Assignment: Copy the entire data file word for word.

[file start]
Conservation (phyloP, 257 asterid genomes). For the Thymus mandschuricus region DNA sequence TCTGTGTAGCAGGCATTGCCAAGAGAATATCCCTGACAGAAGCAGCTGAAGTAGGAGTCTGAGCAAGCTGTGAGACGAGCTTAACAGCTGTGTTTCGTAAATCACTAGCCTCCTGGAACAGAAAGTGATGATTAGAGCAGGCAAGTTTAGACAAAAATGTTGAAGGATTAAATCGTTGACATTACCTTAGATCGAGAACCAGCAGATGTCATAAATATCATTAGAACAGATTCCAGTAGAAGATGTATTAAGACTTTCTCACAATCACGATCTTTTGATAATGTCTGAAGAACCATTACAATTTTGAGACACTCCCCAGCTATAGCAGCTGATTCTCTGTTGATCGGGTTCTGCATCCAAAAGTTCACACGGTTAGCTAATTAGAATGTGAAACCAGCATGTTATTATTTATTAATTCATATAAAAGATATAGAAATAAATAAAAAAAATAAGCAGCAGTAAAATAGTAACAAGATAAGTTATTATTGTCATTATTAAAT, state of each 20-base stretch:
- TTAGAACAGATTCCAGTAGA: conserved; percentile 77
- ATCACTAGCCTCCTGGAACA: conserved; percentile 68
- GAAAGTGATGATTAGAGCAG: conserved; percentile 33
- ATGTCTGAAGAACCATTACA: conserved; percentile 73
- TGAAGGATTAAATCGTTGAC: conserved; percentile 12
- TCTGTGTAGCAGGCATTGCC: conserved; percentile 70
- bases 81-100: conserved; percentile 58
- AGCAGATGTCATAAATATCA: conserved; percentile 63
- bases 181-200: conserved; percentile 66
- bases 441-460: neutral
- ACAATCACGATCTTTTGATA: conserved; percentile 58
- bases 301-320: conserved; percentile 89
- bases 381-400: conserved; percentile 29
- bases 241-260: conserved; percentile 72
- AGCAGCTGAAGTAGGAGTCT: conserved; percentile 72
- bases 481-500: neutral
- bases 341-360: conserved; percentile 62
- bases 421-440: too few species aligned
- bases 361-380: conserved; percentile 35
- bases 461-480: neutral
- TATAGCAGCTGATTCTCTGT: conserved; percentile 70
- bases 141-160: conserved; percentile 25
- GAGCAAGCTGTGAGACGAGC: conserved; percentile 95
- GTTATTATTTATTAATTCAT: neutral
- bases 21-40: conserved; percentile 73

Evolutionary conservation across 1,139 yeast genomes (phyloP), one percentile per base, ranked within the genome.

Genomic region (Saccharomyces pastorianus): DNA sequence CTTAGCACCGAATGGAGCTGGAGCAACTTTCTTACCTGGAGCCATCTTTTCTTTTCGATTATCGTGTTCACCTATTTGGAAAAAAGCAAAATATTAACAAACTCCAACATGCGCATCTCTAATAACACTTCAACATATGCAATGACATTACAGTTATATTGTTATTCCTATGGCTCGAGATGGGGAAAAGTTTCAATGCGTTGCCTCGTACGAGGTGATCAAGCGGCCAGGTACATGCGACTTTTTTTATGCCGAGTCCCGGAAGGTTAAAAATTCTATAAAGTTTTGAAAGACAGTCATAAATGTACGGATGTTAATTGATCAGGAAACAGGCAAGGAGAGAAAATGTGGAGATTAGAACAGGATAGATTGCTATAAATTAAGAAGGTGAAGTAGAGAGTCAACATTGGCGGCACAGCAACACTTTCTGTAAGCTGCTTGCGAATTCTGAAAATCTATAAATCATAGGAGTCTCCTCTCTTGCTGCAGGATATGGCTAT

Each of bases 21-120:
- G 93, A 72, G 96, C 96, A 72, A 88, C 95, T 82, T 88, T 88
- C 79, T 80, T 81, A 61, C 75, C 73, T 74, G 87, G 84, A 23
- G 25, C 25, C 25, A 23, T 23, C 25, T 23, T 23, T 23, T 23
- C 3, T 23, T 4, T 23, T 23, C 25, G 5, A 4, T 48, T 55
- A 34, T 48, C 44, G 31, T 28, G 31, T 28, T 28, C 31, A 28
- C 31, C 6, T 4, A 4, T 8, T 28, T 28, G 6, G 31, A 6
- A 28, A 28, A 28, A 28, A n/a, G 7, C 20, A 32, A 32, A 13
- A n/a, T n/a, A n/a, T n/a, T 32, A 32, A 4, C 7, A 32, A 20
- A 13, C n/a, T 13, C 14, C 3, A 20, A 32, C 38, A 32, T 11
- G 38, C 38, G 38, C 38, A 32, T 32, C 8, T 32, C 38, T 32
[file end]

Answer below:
Conservation (phyloP, 257 asterid genomes). For the Thymus mandschuricus region DNA sequence TCTGTGTAGCAGGCATTGCCAAGAGAATATCCCTGACAGAAGCAGCTGAAGTAGGAGTCTGAGCAAGCTGTGAGACGAGCTTAACAGCTGTGTTTCGTAAATCACTAGCCTCCTGGAACAGAAAGTGATGATTAGAGCAGGCAAGTTTAGACAAAAATGTTGAAGGATTAAATCGTTGACATTACCTTAGATCGAGAACCAGCAGATGTCATAAATATCATTAGAACAGATTCCAGTAGAAGATGTATTAAGACTTTCTCACAATCACGATCTTTTGATAATGTCTGAAGAACCATTACAATTTTGAGACACTCCCCAGCTATAGCAGCTGATTCTCTGTTGATCGGGTTCTGCATCCAAAAGTTCACACGGTTAGCTAATTAGAATGTGAAACCAGCATGTTATTATTTATTAATTCATATAAAAGATATAGAAATAAATAAAAAAAATAAGCAGCAGTAAAATAGTAACAAGATAAGTTATTATTGTCATTATTAAAT, state of each 20-base stretch:
- TTAGAACAGATTCCAGTAGA: conserved; percentile 77
- ATCACTAGCCTCCTGGAACA: conserved; percentile 68
- GAAAGTGATGATTAGAGCAG: conserved; percentile 33
- ATGTCTGAAGAACCATTACA: conserved; percentile 73
- TGAAGGATTAAATCGTTGAC: conserved; percentile 12
- TCTGTGTAGCAGGCATTGCC: conserved; percentile 70
- bases 81-100: conserved; percentile 58
- AGCAGATGTCATAAATATCA: conserved; percentile 63
- bases 181-200: conserved; percentile 66
- bases 441-460: neutral
- ACAATCACGATCTTTTGATA: conserved; percentile 58
- bases 301-320: conserved; percentile 89
- bases 381-400: conserved; percentile 29
- bases 241-260: conserved; percentile 72
- AGCAGCTGAAGTAGGAGTCT: conserved; percentile 72
- bases 481-500: neutral
- bases 341-360: conserved; percentile 62
- bases 421-440: too few species aligned
- bases 361-380: conserved; percentile 35
- bases 461-480: neutral
- TATAGCAGCTGATTCTCTGT: conserved; percentile 70
- bases 141-160: conserved; percentile 25
- GAGCAAGCTGTGAGACGAGC: conserved; percentile 95
- GTTATTATTTATTAATTCAT: neutral
- bases 21-40: conserved; percentile 73

Evolutionary conservation across 1,139 yeast genomes (phyloP), one percentile per base, ranked within the genome.

Genomic region (Saccharomyces pastorianus): DNA sequence CTTAGCACCGAATGGAGCTGGAGCAACTTTCTTACCTGGAGCCATCTTTTCTTTTCGATTATCGTGTTCACCTATTTGGAAAAAAGCAAAATATTAACAAACTCCAACATGCGCATCTCTAATAACACTTCAACATATGCAATGACATTACAGTTATATTGTTATTCCTATGGCTCGAGATGGGGAAAAGTTTCAATGCGTTGCCTCGTACGAGGTGATCAAGCGGCCAGGTACATGCGACTTTTTTTATGCCGAGTCCCGGAAGGTTAAAAATTCTATAAAGTTTTGAAAGACAGTCATAAATGTACGGATGTTAATTGATCAGGAAACAGGCAAGGAGAGAAAATGTGGAGATTAGAACAGGATAGATTGCTATAAATTAAGAAGGTGAAGTAGAGAGTCAACATTGGCGGCACAGCAACACTTTCTGTAAGCTGCTTGCGAATTCTGAAAATCTATAAATCATAGGAGTCTCCTCTCTTGCTGCAGGATATGGCTAT

Each of bases 21-120:
- G 93, A 72, G 96, C 96, A 72, A 88, C 95, T 82, T 88, T 88
- C 79, T 80, T 81, A 61, C 75, C 73, T 74, G 87, G 84, A 23
- G 25, C 25, C 25, A 23, T 23, C 25, T 23, T 23, T 23, T 23
- C 3, T 23, T 4, T 23, T 23, C 25, G 5, A 4, T 48, T 55
- A 34, T 48, C 44, G 31, T 28, G 31, T 28, T 28, C 31, A 28
- C 31, C 6, T 4, A 4, T 8, T 28, T 28, G 6, G 31, A 6
- A 28, A 28, A 28, A 28, A n/a, G 7, C 20, A 32, A 32, A 13
- A n/a, T n/a, A n/a, T n/a, T 32, A 32, A 4, C 7, A 32, A 20
- A 13, C n/a, T 13, C 14, C 3, A 20, A 32, C 38, A 32, T 11
- G 38, C 38, G 38, C 38, A 32, T 32, C 8, T 32, C 38, T 32